Does anyone living in or near Boston have any input on that week before?

ThuNYTX: 11. Lots of fun. ThuLATX: 8.


Mar. 1st, 2004 10:53 pm
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I don't know if you've been watching Average Joe 2. I know I haven't. But I tuned in tonight because I had nothing better to do and because they said there was an extra twist!

The extra twist was the lamest one I'd ever seen.

Even lamer was the fact that it actually made a difference.

Just in case you even care. )

TueNYTX: 4:30. I had an advantage.
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So, some people are have been softening their words, but I'm going to come right out and bluntly say that I hated this year's MIT Mystery Hunt. Yes, I enjoyed spending time with my team and the people in New York and Boston during my vacation surrounding, but if I could have the fifty hours or so I spent staring at those puzzles I'd grab them in a second.

I've been trying to write up my thoughts and opinions on this Hunt, and it's been difficult, because sometimes I just get too angry writing, and I lose my focus.

If you examined the Hunt minutely, you might come to the impression that the things that were wrong were minor. But each of those minor things had a major impact, and the things that were bad, unsatisfying and unfair overshadowed what was fun and well-designed, even if it did not outweigh them.

The entry I started writing today is titled "Skinned Knees on the Marathon Trail." I like comparing the Mystery Hunt to a marathon. They're both very strenuous, but very rewarding tests of endurance. But the marathon works because it is pure running over a long period of time. The route is clearly marked, the path is clear, and supplies are freely available along the way. Any non-running distraction. The amount of screw-ups, gaffes, miscommunications and awkward logic made this Hunt feel less like a marthon and more like a very, very, very long, haphazard obstacle course. I felt like I was dealing more with route directions and potholes in the road than with actual running.

I've saved a draft of what I've been writing, and I'll come back to it soon, but for now, I think that a lot of my attitude is summed up in this excerpt:

Lies and the Lying Liars Who Tell Them )

More eventually, including the stuff I liked.

FriNYTX: 19. ThuNYTX: 8:45. Written by [ profile] canadianpuzzler. What very good taste. You! Go solve it now!
tablesaw: Sketch of an antique tablesaw (Antigua)
So, um . . .

I guess it's my birthday now.


Nov. 18th, 2003 09:44 pm
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I'm glad I didn't even attempt National Novel-Writing Month. I probably couldn't hack National Haiku-Writing Month.
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So, yes, I saw Kill Bill on Sunday night. I had gone over to buy a ticket earlier, so when Alias ended, I briskly sauntered over to the movie theatre. I was surprised that there were so many people there. I thought that people had stopped going to 10 p.m. Sunday shows when summer ended. Of course, I'd forgotten that the next day was the it's-kind-of-a-holiday Columbus Day, so I guess that a lot of people were there for that. Also, I'd heard that the movie had been selling out earlier, so maybe there was some spillover. The movie was enjoyable, for the most part, and the part that wasn't enjoyable isn't Mr. Tarantino's fault.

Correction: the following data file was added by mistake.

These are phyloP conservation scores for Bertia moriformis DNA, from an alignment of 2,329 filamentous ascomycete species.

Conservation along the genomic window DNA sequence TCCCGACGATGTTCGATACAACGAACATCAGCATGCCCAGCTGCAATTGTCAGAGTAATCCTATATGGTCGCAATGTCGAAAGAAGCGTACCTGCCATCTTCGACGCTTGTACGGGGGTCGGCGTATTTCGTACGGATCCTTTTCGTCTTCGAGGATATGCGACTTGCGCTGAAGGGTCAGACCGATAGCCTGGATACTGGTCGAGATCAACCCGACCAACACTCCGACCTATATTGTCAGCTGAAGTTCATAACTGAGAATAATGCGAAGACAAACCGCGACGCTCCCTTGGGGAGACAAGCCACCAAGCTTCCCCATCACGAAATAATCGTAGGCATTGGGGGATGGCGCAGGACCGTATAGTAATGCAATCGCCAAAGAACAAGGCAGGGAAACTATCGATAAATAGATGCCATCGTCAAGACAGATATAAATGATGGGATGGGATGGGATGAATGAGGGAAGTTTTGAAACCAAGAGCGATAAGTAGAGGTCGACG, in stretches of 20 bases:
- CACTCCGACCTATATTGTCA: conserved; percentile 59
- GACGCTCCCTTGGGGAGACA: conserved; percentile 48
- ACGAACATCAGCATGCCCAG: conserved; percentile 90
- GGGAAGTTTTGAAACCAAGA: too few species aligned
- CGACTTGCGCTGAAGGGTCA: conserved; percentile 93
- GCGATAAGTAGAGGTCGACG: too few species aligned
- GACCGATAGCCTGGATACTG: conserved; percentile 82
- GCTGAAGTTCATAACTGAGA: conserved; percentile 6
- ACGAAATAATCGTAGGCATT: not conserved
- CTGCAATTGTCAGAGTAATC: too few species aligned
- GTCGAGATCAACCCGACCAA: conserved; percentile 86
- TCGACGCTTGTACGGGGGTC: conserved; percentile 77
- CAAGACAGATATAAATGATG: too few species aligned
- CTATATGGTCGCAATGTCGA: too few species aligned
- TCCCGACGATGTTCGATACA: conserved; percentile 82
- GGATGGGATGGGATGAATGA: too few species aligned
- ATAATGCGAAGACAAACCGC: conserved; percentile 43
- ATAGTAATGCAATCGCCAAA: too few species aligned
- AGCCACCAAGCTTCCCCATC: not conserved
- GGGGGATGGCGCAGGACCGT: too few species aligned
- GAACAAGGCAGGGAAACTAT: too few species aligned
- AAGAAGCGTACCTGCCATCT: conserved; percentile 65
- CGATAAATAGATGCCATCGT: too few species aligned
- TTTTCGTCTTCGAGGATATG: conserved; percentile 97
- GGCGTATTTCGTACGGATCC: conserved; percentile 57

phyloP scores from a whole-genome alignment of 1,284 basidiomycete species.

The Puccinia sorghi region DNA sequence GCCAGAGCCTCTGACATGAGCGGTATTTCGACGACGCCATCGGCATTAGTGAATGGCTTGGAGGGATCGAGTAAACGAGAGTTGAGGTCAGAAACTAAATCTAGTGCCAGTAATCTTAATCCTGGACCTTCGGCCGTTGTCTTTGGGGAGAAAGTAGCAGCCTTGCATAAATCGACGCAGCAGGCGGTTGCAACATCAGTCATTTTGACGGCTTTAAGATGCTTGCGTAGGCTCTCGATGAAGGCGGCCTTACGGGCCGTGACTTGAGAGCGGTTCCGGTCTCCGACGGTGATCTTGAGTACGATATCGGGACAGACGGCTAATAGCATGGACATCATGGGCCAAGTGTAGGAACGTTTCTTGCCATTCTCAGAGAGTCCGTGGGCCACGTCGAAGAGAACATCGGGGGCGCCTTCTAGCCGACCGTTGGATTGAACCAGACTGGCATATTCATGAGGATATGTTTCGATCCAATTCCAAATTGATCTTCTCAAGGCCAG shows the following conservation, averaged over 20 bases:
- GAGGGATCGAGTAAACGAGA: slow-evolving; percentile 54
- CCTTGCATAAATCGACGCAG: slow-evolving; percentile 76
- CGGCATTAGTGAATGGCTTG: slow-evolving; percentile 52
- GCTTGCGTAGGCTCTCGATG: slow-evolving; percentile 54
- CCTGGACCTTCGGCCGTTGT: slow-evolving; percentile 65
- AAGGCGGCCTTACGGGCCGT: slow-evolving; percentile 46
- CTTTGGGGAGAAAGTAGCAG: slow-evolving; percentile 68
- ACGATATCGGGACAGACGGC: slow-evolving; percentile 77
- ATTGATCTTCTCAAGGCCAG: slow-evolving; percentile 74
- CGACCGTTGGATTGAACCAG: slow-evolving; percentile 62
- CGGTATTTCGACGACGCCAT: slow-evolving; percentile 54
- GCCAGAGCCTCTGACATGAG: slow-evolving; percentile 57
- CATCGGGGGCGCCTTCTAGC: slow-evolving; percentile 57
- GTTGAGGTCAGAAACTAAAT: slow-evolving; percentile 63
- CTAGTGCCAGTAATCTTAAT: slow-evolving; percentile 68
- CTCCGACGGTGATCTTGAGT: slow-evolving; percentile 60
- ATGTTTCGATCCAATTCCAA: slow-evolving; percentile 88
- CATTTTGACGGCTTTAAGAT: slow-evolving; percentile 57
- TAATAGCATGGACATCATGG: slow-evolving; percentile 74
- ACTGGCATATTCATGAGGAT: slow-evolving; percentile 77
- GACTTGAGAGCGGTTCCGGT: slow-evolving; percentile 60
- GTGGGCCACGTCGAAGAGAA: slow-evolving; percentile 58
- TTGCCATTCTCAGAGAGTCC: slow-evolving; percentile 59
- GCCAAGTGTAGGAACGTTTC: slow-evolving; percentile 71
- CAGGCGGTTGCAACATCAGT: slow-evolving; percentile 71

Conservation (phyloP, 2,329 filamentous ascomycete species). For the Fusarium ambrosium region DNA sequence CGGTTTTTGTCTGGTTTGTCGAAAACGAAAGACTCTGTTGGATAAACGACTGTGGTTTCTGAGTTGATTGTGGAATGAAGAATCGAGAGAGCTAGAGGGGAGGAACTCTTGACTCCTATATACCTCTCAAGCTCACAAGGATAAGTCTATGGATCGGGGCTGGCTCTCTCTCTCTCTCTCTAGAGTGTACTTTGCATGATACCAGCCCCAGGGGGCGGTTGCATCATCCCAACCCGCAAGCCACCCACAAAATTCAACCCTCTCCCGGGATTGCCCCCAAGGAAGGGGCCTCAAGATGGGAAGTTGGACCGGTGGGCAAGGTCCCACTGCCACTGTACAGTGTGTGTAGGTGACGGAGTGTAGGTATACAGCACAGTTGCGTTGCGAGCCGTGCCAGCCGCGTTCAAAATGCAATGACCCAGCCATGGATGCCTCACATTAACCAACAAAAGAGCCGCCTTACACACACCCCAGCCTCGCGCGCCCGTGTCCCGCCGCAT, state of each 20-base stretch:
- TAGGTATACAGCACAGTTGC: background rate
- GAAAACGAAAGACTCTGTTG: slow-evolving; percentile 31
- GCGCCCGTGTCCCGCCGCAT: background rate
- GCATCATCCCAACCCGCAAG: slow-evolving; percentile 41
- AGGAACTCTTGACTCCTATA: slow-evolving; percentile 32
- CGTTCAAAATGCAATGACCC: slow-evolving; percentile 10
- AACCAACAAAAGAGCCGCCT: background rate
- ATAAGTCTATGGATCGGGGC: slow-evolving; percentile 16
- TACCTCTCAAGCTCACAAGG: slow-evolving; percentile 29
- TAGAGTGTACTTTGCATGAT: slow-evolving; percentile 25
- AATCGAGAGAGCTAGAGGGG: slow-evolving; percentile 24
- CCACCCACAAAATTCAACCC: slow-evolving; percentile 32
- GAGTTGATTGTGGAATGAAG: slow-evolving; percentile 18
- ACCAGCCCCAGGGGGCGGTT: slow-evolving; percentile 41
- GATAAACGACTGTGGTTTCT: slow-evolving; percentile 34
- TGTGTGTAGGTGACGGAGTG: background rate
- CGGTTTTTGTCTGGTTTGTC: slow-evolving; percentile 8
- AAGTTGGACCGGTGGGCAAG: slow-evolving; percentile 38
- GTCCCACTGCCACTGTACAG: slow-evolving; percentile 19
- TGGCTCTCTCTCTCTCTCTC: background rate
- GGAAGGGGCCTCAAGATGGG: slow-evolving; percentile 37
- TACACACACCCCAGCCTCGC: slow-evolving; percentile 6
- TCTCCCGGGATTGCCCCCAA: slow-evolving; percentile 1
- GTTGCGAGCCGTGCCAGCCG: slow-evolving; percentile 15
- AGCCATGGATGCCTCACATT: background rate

During the second half of the movie (that is, the first half of the first half of the movie; so I suppose the second fourth of the movie). I started seeing brown dots on the screen. The first time I thought it was my imagination. It happened during an unusual transition fade, and I said to myself "What was that?" There'd been plenty of odd, deliberate choices throughout the movie, so I puzzled over it. Later, however, when the screen was mostly bright, they came back. Sick brown dots, arranged like a Braille letter, dead center on the screen for probably less than a second.

I'd heard about these dots, but never expected that I'd see them, certainly not on this film. They are part of what is being referred to as "The Crap Code." In a letter to Roger Ebert, a respected Chicago projectionist tells about this new movie affliction:
Have you been seeing spots when you go to the movies? It may not be your eyes! More than 20 years ago Kodak devised a system called "Cap Code" designed to uniquely mark film prints so that pirated copies could be traced to the source. Cap Code uses very tiny dots that flash occasionally but are so small that the average viewer almost never notices them.

Well, something new and horrible has been introduced on some studios' prints. Sort of a giant picture-marring version of Cap Code dots: Very large reddish brown spots that flash in the middle of the picture, usually placed in a light area. They flash in various patterns throughout a given reel while other reels of the same film may have none at all.

. . . .

On one movie technical forum they are referring to this new system as "Crap Code" or "Cap Code on Steroids."
Movie Answer Man: October 5, 2003.